If your insurer confirms that the other driver is negligent and does not have insurance, you become eligible for an uninsured motorist settlement. If the driver’s low policy limits do not cover all of your damage, you may qualify for an Underinsured Motorists claim.

Your insurer will not necessarily tell you that you should make a UM or UIM claim. Insurers usually explain that your policy provides all the information you need to determine coverage, duties, and claim submission requirements. You must figure it out on your own or review your coverage with a legal representative.

When making your UM or UIM claim, you must make your intentions clear. Notify your insurer by phone and in writing about your possible UM or UIM claim. Ask for instructions on their claim procedure. Most states’ Unfair Claim Settlement Practices Acts require that insurers acknowledge claim communications with “reasonable promptness.”

Your Insurer Steps Into the Liability Carrier’s Shoes

Your insurer handles your UM claim the way a negligent driver’s insurer would have handled your liability claim. A claim representative reviews the legal issues and decides fault after completing a liability investigation.

A liability claim investigation often includes:

  • Your statement to document your accident version
  • The responsible driver’s statement if they cooperate
  • Inspection and photographs at the accident scene
  • Police reports, witness statements, and other evidence
  • Inspection and assessment of the damaged vehicle

UM/UIM Claims Have Inherent Conflicts

When you file an uninsured motorist claim, you and your insurer fill conflicting dual roles. You become the insured and the claimant. Your insurance company meets its duty as a first-party insurer for your property damage claims. It also becomes a liability insurer for your injury claims. Despite the adversarial liability insurer/claimant roles, you must still comply with your insurance policy terms and conditions.

Relevant policy terms include:

  • Making a timely accident report
  • Cooperating with the investigation
  • Forwarding any legal notices or documents you receive
  • Submitting to an examination under oath (statement or deposition)
  • Submitting to an independent medical exam (IME)
  • Authorizing the insurer to obtain medical documentation
  • Notifying the insurer if you file a suit against the negligent driver

When you make a liability claim against a responsible party’s insurer, you have the option of rejecting similar requirements until you enter litigation. As insurers sometimes deny claims or decline coverage when policyholders will not cooperate, you have no choice.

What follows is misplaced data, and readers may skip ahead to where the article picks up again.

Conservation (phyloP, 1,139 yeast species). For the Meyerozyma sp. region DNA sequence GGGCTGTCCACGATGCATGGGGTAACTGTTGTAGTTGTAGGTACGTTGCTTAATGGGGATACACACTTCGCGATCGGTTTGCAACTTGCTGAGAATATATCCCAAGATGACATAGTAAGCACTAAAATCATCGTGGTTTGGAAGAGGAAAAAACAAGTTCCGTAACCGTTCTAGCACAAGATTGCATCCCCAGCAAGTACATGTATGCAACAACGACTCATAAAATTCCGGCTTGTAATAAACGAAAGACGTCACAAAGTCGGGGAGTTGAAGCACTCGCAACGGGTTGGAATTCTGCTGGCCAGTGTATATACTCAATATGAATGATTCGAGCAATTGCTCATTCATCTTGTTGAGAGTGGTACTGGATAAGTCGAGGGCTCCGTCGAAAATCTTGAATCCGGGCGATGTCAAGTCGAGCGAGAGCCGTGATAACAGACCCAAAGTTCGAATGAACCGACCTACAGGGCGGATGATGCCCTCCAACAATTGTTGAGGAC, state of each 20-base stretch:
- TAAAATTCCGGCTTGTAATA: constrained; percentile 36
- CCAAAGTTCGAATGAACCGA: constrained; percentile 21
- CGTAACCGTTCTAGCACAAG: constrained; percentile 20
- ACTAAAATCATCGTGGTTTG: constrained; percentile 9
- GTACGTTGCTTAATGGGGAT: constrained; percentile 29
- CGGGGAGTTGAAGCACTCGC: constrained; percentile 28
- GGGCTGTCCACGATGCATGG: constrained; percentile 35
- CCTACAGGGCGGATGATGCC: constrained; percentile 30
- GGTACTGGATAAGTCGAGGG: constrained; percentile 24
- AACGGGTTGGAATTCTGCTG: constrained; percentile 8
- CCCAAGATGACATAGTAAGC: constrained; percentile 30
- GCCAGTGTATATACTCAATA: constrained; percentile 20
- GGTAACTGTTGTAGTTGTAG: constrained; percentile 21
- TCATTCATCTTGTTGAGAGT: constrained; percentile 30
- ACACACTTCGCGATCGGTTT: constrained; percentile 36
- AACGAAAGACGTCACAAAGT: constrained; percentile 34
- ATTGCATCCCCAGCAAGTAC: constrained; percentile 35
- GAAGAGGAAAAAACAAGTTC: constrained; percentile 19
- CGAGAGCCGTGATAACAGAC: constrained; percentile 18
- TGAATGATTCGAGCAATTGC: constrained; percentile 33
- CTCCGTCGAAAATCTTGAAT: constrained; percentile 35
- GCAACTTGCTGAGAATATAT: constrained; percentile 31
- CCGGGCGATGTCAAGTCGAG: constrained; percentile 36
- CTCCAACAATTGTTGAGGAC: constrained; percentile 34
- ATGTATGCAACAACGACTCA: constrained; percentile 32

You Must Settle Your UM/UIM Claim Before Your Statute of Limitations

Just as with a liability claim, you must negotiate to receive a fair UM/UIM settlement. Regardless of your insurer’s position on liability or damages, you must take definitive action before your statute of limitations runs. You must either file a lawsuit against the negligent party or settle your claim with your insurer. If you have a dispute with your insurer, you cannot file a lawsuit against the company until you have complied with all of your policy terms.

As your insurer is filling its role as a liability carrier, they will not necessarily tell you about your settlement deadline. To avoid the appearance of bad faith, some insurers simply withdraw from the conversation. Usually, you must figure out your statute of limitations on your own.

You Must Consider Subrogation

When you needed relief from overwhelming medical bills, your first-party insurers probably paid your expenses. Throughout your claim handling process, you must acknowledge and protect their subrogation/recovery rights for amounts paid out on your behalf. You must also consider their interests when you settle your claim. If you do not include subrogated insurers in your settlement funds distribution, you must pay them anyway.

Do I Need an Attorney When an Uninsured Driver Injures Me?

When you sustain injuries due to an uninsured driver, a car accident attorney will work through numerous complications for you. When you contact an attorney as soon as possible after an accident, they intervene with insurers, review your coverage, and protect your legal rights. When you schedule a complimentary consultation, you have a chance to discuss your case. You learn more about your legal rights, coverage issues, and options for making an uninsured motorist claim.

William B. Kilduff